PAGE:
Academic advantages from redshirting tend to disappear by around third grade (athletic advantages persist).  For kids on the margin of finishing high school, redshirting can make the difference between not graduating and graduating simply because of compulsory schooling laws– that is, a kid who is a senior age 17 is more likely to graduate from high school than one who is 18.

I’m not entirely sure what the advantage of being in a gifted program is for someone who doesn’t need to be in a gifted program?  If a kid needs to be in a gifted program, then they should be, and if they don’t, they shouldn’t?  The idea is to address a special need.  Depending on the tests they use, an additional year may or may not help because many gifted tests are age adjusted.  I guess there are arguments for it if it’s not actually a gifted program but a program for academic achievement, but so much more would be gained in terms of learning by being on grade-level rather than being behind.

Schools are also more likely to diagnose special needs than preschools and get kids with special needs intervention, so that is another benefit of starting on time as most interventions work better the earlier they start.  (I vaguely remember my sister getting speech therapy for a lisp.)

In terms of confidence, I don’t know about the research, but I do know growing up, we knew who was a year older because they “flunked kindergarten” or started late.  That was definitely worse than being on the younger side.  People against grade-skipping are always asking about what happens when our kids hit puberty age etc. (answer:  it has not been a problem for DC1), but being on the earlier side of physical development also has the possibility of being unpleasant… much better to not be the first person in your cohort going through it.  Similarly with grade-skipping folks are always asking “what happens when it’s time for college” (answer:  we’ll figure that out), but as someone with a PhD, I can say I had more options for timing fertility than my friend in the same program who had started kindergarten late (and I needed that time since it turned out I was infertile).  And… if something goes wrong in K-college (ex. mono), there’s more options if you are on the younger side than the older… nobody wants to be 19 or 20 and still in high school.  It’s easier to delay going into the labor market during a recession with a masters degree or stay another year in college to pick up a different major etc. if you’re younger rather than older (unless you have wealthy parents willing to support you for years, of course).  There’s just less room for mistakes and changes when you’re older and wanting to start an adult life.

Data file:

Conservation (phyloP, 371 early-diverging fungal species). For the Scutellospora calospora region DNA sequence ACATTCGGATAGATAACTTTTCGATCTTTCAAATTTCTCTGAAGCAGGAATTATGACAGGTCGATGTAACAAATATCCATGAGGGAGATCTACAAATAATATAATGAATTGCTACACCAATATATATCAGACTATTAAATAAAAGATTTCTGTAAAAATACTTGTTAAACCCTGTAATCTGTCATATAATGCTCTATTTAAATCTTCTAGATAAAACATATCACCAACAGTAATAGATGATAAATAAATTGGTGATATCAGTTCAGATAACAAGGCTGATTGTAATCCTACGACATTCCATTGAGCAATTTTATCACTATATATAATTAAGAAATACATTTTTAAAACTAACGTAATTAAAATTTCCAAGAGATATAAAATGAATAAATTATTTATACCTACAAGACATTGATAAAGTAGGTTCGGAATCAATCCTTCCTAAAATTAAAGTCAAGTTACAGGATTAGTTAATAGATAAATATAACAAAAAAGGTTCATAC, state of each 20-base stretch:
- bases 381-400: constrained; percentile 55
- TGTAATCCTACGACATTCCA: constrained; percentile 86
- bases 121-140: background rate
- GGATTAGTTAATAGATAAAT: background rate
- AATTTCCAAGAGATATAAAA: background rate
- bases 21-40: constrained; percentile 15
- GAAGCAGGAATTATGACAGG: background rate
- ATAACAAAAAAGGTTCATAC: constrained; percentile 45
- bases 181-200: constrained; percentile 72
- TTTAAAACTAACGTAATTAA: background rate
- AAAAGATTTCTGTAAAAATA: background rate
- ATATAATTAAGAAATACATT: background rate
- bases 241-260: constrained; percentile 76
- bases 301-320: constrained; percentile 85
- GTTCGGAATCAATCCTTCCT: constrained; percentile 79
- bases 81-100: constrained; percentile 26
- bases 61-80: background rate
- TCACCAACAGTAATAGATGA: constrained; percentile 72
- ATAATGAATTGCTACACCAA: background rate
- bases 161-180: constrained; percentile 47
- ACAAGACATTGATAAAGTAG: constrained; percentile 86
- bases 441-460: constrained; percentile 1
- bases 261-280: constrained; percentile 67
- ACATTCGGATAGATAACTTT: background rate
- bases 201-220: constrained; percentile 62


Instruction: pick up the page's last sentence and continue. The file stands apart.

And that’s why I don’t see the point in red-shirting unless there’s a really good reason, or sports are super important (like, professionally important) for a family.

In terms of actual advice:  Take things a year at a time.  It is far easier to drop back if things aren’t working out than to get back to a normal grade.  Since your kid has been in pre-K (and thus knows how to sit in a circle, not hit people, etc.), it is probably going to be just fine.  If it isn’t fine, then you can decide then and try again later.  (And if the kid is hyperactive in preschool, she may blossom in Kindergarten with more challenges–that’s the main reason we started DC1 at 4.)

RBOC

  • We cancelled the summer family trip to the popular Midwestern destination, taking advantage of United’s “cancel before May and reschedule sometime in the next 24 months at no extra cost” opportunity.  We still haven’t cancelled the Portland anniversary trip because we went through another airline and we have to figure out how to do that, though we will need to cancel the AirBNB by the end of the month to get our money back.  DC1’s summer camp hasn’t been cancelled yet, so I guess we’re holding off on that as well.  Also my big summer conference is online-only this year.  So we’ll have a bunch of airline miles and suddenly instead of having 3 weeks of travel this summer, I don’t.  DH is regretting not taking his birthday off from work since he no longer needs to use 2 weeks vacation for summer travel.
  • The Walmart in DH’s (small rural) hometown got completely bought out– literally emptied from food to clothes to large appliances— after the stimulus money came in.
  • The kids’ schools have been cancelled for the year and they’ve started having grades and new material again.  The idea is that grades will appear on the transcript but will not be included in the GPA.  For students without internet access, they’ve made free wifi available in school parking lots and have handed out tablets.
  • There’s now things that need to be turned in for grade three, which is a subset of things that are assigned.  We’re just doing the things that need to be turned in, and not any of the assigned stuff that doesn’t.  It’s not technically optional, but who is to know?  Plus a lot of these things that don’t need to be turned in are either things DC2 doesn’t need more practice on (ex. zie is about a year ahead in math) or that require a ton of parent involvement and things that we don’t have access to (ex. specific gardening projects).  So for folks who are struggling with make-work projects and unnecessary projects in grades where grades don’t matter… just don’t.  I give permission.  You getting your stuff done is more important.